Scientists at Rothamsted Research have calculated nearly one billion litres of rain fell on their 68ha grassland research centre in Devon last year.

In addition, they measured that 18m litres of rain fell in just 24 hours on the site in North Wyke last July, while around five million litres of water poured through their flumes, which measure all the water leaving experimental fields.

This is the first time this level of detail has been recorded at farm scale in the UK.

Rothamsted lead scientist Jennifer Dungait said: “As well as rainfall data, we also measured that some 70%, or 700m litres, was lost as surface or subsurface drainage.

“This has direct relevance to farmers. For example, we estimated silage yields were reduced by 50% in 2012, compared with 2011.”

Wet weather caused chaos and disruption across Devon and neighbouring South West counties last year.

The North Devon Show, due to take place on 1 August, was called off last July due to the awful weather. Following one of the wettest years on record, farmers were left with fields under water and a shortage of silage to feed stock.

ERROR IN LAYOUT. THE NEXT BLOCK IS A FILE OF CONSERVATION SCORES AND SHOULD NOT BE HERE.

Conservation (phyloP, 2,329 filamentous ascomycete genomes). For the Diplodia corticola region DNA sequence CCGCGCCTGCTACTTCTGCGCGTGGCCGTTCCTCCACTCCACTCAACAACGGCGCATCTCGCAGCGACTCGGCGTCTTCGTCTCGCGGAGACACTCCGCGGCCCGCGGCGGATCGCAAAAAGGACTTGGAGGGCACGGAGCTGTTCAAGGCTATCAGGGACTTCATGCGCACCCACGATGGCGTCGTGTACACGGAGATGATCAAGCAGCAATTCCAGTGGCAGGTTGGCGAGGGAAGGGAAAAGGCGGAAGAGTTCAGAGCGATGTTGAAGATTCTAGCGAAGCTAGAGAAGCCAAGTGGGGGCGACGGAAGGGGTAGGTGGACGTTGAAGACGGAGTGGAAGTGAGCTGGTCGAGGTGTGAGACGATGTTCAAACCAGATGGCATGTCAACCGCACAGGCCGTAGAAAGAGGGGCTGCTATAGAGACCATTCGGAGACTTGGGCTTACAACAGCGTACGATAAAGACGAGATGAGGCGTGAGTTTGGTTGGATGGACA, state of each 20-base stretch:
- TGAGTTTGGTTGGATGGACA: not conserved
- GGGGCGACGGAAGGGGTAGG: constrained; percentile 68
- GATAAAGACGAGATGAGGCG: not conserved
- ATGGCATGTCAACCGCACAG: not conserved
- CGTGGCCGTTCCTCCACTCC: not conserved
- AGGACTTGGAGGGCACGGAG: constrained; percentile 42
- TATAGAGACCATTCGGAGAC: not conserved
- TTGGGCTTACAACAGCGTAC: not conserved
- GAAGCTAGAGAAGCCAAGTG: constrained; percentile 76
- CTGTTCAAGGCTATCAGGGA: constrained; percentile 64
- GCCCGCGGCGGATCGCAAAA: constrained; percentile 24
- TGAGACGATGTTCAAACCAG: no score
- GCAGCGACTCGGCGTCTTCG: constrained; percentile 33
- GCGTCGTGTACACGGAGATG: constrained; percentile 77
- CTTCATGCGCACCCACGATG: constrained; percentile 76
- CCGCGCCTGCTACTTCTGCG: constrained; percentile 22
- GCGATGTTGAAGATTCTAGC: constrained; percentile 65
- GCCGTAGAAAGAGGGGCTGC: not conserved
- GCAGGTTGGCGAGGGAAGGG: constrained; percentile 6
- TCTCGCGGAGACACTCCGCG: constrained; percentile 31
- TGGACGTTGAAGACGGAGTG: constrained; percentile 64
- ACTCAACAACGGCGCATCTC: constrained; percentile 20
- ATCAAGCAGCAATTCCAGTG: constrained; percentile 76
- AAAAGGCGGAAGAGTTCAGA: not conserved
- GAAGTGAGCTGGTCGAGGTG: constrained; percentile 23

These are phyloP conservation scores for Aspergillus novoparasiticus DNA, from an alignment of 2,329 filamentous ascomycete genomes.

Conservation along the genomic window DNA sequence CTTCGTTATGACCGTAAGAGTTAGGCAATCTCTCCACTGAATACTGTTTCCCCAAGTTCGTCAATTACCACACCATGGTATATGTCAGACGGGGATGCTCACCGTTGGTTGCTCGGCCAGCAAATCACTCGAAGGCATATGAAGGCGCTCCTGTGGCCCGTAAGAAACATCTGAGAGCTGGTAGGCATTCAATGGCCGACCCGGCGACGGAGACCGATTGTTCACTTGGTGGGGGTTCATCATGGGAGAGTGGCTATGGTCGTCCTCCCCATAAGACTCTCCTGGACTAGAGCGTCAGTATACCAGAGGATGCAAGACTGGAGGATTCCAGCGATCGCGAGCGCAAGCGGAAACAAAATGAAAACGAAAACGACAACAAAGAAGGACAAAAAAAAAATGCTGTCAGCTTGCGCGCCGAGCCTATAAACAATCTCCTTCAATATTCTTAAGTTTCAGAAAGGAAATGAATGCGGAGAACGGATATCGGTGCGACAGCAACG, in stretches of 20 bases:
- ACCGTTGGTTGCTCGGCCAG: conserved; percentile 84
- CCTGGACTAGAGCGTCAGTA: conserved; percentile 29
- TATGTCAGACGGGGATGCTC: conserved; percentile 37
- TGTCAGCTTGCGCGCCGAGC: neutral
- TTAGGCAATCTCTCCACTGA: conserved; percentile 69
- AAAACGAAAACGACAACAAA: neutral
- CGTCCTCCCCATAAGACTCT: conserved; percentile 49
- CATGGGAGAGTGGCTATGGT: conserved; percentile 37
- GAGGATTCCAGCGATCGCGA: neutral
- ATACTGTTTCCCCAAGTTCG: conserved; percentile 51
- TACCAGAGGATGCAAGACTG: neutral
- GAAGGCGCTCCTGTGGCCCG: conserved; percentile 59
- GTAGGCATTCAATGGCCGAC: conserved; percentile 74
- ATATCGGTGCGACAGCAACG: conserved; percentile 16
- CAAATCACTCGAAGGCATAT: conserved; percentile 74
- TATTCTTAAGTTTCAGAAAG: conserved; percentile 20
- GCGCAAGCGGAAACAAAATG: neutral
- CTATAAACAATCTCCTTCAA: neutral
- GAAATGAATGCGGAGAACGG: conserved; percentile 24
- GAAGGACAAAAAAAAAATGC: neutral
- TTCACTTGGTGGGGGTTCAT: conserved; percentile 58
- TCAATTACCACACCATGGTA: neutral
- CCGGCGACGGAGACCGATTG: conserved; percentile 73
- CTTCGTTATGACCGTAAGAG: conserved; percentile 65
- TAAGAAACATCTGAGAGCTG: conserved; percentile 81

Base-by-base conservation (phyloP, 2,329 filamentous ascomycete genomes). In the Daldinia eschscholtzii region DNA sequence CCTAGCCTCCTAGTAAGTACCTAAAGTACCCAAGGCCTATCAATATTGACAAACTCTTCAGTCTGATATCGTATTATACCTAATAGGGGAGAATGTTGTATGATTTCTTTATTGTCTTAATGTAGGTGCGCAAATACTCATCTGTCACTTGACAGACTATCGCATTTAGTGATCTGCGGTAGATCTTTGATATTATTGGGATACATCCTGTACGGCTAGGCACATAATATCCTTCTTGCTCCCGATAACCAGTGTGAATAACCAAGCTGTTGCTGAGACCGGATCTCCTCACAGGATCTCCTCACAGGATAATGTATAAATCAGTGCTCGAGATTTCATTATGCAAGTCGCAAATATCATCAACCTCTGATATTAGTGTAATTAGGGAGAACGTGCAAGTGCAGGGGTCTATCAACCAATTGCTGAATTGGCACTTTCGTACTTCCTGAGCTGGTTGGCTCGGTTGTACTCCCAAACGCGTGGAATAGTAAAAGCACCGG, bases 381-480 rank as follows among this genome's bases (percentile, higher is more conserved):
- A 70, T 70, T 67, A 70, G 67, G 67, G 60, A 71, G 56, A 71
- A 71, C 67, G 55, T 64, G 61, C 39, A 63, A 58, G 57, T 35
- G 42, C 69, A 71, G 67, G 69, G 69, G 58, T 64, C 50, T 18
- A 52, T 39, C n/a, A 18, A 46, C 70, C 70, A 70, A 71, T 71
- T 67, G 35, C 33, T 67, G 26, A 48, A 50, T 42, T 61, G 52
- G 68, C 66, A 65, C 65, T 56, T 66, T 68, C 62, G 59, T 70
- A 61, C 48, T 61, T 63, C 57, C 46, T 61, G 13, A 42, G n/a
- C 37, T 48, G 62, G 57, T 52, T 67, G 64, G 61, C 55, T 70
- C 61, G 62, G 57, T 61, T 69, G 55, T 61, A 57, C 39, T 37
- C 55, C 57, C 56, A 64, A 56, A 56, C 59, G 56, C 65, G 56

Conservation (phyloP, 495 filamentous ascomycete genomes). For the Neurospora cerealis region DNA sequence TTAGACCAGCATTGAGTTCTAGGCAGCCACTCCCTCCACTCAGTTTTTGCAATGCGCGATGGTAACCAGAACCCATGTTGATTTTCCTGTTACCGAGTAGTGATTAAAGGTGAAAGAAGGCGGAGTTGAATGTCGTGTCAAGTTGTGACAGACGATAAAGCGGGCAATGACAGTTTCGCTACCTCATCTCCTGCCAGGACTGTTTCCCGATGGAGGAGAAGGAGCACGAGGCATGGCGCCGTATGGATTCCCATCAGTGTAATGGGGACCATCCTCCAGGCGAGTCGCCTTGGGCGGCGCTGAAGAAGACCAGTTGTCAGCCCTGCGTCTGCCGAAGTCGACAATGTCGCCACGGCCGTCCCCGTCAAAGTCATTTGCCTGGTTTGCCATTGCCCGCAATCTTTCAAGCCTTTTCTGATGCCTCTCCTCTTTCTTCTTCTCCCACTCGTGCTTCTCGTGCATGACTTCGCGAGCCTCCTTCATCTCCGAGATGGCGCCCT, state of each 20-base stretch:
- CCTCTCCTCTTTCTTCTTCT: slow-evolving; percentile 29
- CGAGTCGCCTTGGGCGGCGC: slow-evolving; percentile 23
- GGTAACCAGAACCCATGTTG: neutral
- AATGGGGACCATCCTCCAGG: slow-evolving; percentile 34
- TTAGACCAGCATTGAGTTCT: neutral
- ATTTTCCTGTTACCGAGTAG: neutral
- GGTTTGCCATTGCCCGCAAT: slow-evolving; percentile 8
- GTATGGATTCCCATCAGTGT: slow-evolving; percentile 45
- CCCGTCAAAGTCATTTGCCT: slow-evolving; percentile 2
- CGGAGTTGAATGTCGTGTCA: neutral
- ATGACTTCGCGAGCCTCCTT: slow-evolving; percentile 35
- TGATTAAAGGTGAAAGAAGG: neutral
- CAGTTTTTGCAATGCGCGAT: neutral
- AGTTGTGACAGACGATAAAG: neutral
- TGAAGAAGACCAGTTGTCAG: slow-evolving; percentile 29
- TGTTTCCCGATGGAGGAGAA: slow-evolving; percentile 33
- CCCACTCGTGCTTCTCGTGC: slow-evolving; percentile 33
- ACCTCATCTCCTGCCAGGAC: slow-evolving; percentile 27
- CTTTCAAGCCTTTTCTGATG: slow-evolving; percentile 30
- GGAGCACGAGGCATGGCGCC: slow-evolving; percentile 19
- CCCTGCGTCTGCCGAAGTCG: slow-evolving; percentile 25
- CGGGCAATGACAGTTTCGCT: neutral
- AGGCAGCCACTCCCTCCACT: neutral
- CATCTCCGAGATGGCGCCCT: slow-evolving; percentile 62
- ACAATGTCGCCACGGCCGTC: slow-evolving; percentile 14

New grass hybrids that may reduce flooding, developed with colleagues at the Institute of Biological, Environmental and Biological Research (IBERS), are currently being trialled on the North Wyke Farm platform site.

Rainfall records from the official Met Office weather station at the site extend back 31 years. They show that the mean 10-year annual rainfall until 2011 was 909mm. But this increased by one-third in 2012 at North Wyke.

Meteorologists have forecast more extreme weather over the next 100 years due to climate change, including periods of heavy rainfall and droughts.

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